Island in a Disputed Sea

Island in a Disputed Sea


A fishing boat motors back to shore on the east coast of Indonesia’s Natuna Besar, one of the 157 mostly uninhabited islands off the northwest coast of Borneo.

Many people fear that the Natuna archipelago will become a flashpoint in the escalating dispute over ownership of the South China Sea, one of the world’s busiest waterways.

. RANAI, Indonesia. REUTERS/Tim Wimborne

A boy fishes on the rocky east coast of Natuna Besar, one of the islands whose fish-rich waters make the archipelago quite a prize.

Similarly, Natuna is home to the East Natuna gas field, one of the world's largest untapped reserves.

. RANAI, Indonesia. REUTERS/Tim Wimborne

Any quarrel over Natuna would upset a delicate strategic balance, undermining Indonesia's role as a self-appointed honest broker in the myriad territorial disputes between its Southeast Asian neighbours and regional giant China.

. NONE, Indonesia. REUTERS/Tim Wimborne

The boat of local fisherman Rusli Suhardi heads towards fishing grounds.

In April, the Indonesian armed forces chief Moeldoko accused China of including parts of Natuna within its so-called "Nine-Dash Line," the vague boundary used on Chinese maps to lay claim to about 90 percent of the South China Sea.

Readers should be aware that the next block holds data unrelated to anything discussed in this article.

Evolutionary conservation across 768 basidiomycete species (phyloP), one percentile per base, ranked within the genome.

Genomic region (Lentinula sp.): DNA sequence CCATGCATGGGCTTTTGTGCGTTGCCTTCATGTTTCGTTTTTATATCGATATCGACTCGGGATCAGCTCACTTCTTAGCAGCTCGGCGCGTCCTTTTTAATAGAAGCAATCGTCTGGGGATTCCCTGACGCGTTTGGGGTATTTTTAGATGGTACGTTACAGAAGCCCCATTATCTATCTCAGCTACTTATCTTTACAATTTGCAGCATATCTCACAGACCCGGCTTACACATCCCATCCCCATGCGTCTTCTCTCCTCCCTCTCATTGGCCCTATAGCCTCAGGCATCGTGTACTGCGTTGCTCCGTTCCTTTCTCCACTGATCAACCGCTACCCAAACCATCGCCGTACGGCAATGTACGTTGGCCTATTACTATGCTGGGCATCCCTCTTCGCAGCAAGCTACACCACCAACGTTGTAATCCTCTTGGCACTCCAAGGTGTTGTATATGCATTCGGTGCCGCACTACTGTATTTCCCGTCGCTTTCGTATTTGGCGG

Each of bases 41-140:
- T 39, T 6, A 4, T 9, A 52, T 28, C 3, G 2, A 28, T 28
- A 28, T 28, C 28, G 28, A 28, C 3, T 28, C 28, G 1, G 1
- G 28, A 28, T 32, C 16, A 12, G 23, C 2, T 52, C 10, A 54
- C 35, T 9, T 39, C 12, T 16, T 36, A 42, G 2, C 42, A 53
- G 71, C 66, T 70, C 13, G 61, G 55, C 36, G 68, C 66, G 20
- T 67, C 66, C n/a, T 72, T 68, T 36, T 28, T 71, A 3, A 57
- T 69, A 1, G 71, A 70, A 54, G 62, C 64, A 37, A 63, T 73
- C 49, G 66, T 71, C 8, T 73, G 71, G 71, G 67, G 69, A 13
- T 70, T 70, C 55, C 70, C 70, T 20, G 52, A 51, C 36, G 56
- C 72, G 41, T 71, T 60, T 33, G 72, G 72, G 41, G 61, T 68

Jakarta's foreign ministry, however, insists there is no problem with China over the status of Natuna.

. NONE, Indonesia. REUTERS/Tim Wimborne

Rusli Suhardi, 40, a leader of the local fisherman’s cooperative, prepares his lines as he heads towards the fishing grounds.

Rusli said Natuna fish stocks plummeted with the arrival of big-net trawlers from China, Vietnam, Thailand and Taiwan.

"Before 2010, we could catch 100 kg (220 lbs) of fish a day. Now it takes three days to catch that amount," he said.

. PENAGI, Indonesia. REUTERS/Tim Wimborne

A nearby bay is littered with the disintegrating wrecks of a dozen or more boats, mostly Vietnamese trawlers confiscated by the Indonesian authorities for fishing illegally.

That no Chinese trawlers rot in this marine graveyard is testament to China's growing maritime muscle.

There have been incidents where armed Chinese vessels compelled Indonesian patrol boats to release illegal Chinese trawlers.

Ian Storey, a security expert at the Institute of Southeast Asia Studies (ISEAS) in Singapore, said Indonesia has downplayed such incidents, not wanting them to overshadow relations with China.

Such relations between China and Indonesia are historic. However, any military build-up would be hampered by budget restraints and fear of antagonising China, said Yohanes Sulaiman, a security analyst at the Indonesian National Defense University.

. RANAI, Indonesia. REUTERS/Tim Wimborne

A new civilian passenger terminal is being constructed at the Ranai airbase, developed after Indonesia’s independence in 1949, in the hope of attracting more investors and tourists.

. PENAGI, Indonesia. REUTERS/Tim Wimborne

Predating Ranai's airbase is the ethnic Chinese community of Penagi, a ramshackle village built on stilts along a nearby pier.

Every morning, an Indonesian flag is raised over Penagi's pier. Many locals say the Indonesian government cares little about the fate of Natuna.

But this apparent indifference is bred partly by a desire to keep the status quo, said security analyst Sulaiman.

"The government knows there are no good options," he said. "They can't fight China, but if they don't push their claims Indonesia will become a laughing stock."